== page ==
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A challenging year for the farming industry

First generation farmer Gareth Barlow. Photo: Press Assocation

The Environment Secretary is hosting a business summit today aimed at helping farmers struggling to cope with the impact of bad weather.

Banks, farming charities and farming representatives will meet to discuss how farmers can be supported in difficult times.

In an article for ITV News, young farmer Gareth Barlow describes what a tough year it has been for the industry and calls for industry-wide planning and contingency for future challenges.

It's been a tough year for farming.

It has been a tough year for business in general, but when the uncontrollable weather plays such a pivotal role in your job, the difference between failure and success can be just a snow storm away.

This winter I count myself as one of the lucky farmers. Whilst my farm didn’t escape the snow earlier in the year, any impact on infrastructure or stock was minute and inconvenient at worst.

The same can’t be said for hundreds of other farms across the country. The emotional and financial heartbreak of seeing thousands of sheep, lambs and cattle killed by the weather was only punctuated by the odd good news story of a couple of sheep found alive. The good news stories aren’t the enduring legacy of tough years.

Farmer Gareth Wyn Jones during the search for sheep trapped beneath snow on his farm in Llanfairfechan, North Wales in March. Credit: Dave Thompson/PA Wire/Press Association Images

It’s easy not to notice many of the other effects of the past twelve month’s meteorological flop.

As thousands of acres of arable land were being re-drilled as a result of crops dying over the winter, National Farmers Union President Peter Kendall was detailing how the UK will be net importers of wheat for the first time in decades.

That said, UK agriculture is an amazingly successful sector and, on a world stage, we take some beating.

However, by 2050 the world population is estimated to reach nine billion. The land available for food production is ever decreasing, the challenges arising, ever increasing.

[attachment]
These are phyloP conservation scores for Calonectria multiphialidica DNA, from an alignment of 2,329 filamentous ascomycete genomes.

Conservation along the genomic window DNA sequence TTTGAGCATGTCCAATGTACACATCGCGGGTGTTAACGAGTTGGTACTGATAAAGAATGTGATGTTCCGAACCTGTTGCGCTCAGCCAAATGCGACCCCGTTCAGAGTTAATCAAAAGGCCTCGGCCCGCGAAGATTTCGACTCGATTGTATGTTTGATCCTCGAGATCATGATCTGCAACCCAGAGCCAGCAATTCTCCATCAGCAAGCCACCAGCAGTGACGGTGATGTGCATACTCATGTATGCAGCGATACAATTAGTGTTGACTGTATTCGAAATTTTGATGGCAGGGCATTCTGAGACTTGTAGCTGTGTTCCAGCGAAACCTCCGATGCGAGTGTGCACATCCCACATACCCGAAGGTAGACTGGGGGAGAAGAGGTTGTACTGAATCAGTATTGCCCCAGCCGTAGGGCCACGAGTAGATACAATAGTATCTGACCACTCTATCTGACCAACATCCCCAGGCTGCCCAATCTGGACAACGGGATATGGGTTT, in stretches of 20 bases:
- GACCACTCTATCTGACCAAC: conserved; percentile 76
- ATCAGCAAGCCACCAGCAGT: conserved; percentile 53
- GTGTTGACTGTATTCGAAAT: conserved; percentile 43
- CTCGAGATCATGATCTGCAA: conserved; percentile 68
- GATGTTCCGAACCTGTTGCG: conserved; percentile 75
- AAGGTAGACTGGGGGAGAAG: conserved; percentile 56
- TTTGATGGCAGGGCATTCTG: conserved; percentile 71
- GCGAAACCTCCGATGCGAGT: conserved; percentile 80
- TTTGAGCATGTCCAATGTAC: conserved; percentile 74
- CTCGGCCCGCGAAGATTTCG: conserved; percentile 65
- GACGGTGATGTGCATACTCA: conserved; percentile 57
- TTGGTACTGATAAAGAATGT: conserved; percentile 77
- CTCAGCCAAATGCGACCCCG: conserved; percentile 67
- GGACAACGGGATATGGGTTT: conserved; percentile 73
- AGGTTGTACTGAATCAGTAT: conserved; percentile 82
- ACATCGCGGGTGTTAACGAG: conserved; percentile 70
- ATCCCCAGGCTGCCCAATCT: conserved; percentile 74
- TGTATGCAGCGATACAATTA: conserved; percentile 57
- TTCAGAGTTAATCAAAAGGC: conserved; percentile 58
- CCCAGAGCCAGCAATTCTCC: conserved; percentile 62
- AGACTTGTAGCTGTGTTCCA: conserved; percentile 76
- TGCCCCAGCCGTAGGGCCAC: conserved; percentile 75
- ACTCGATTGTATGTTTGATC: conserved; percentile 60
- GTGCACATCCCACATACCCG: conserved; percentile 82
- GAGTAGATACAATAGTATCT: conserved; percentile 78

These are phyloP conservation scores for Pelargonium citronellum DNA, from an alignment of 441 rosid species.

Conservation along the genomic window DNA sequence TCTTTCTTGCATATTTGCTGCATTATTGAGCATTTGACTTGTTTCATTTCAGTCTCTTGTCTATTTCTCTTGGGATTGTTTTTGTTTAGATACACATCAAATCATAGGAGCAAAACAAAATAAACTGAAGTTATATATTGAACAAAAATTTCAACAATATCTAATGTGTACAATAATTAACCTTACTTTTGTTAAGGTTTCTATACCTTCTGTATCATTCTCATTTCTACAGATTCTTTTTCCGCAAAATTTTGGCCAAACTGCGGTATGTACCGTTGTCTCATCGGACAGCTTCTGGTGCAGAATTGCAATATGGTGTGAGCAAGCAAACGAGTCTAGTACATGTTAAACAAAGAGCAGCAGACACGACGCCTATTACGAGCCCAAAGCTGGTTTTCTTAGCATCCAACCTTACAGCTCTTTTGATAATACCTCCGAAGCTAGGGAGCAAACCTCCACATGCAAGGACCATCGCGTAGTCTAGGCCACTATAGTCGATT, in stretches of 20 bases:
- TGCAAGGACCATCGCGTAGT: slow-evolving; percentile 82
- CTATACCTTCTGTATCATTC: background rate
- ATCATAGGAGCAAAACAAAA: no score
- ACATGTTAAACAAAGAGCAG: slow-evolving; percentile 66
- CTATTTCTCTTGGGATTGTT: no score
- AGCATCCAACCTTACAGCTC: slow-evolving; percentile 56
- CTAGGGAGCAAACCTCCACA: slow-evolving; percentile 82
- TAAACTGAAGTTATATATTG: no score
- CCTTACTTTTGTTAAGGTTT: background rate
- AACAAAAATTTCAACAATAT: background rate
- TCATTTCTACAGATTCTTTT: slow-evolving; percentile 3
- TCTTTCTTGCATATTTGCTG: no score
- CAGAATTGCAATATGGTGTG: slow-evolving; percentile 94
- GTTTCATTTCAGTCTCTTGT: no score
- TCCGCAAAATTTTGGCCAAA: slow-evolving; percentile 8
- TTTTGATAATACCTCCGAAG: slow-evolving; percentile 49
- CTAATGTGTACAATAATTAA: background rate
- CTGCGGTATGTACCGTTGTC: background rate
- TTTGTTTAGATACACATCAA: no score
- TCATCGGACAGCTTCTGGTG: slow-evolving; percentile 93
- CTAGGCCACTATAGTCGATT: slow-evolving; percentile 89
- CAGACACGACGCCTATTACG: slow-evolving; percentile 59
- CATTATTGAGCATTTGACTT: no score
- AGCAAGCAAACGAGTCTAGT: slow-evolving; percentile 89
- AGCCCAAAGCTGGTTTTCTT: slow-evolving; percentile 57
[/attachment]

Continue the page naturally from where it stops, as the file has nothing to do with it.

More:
Today as the NFU, farmers, DEFRA, agricultural charities and other organisations gather to discuss the financial issues facing farmers, I hope that they look forward as well as at the present.

Farmer Paul Rattray from Westpark farm near Auchterarder as the winter weather continued across the UK in January. Credit: Andrew Milligan/PA Wire/Press Association Images

As a 22-year-old first generation farmer looking to the future, I don’t want free handouts or a silver spoon.

What I am hoping for is industry-wide planning and contingency, to help producers and consumers approach and tackle the next issue that will inevitably arise.

It’s easy to take food consumption and production for granted and whilst at the moment it isn’t great, ultimately it still isn’t too bad. But we must be careful not to let complacency develop.

Such a situation should promote discussion, planning and action because there’s going to be many more hurdles coming our way.

Gareth Barlow is a 22-year-old first generation farmer who specialises in rare breed Hebridean Lamb in North Yorkshire's Howardian Hills.

He blogs at: www.garethbarlow.wordpress.com

His views do not necessarily reflect those of ITV News.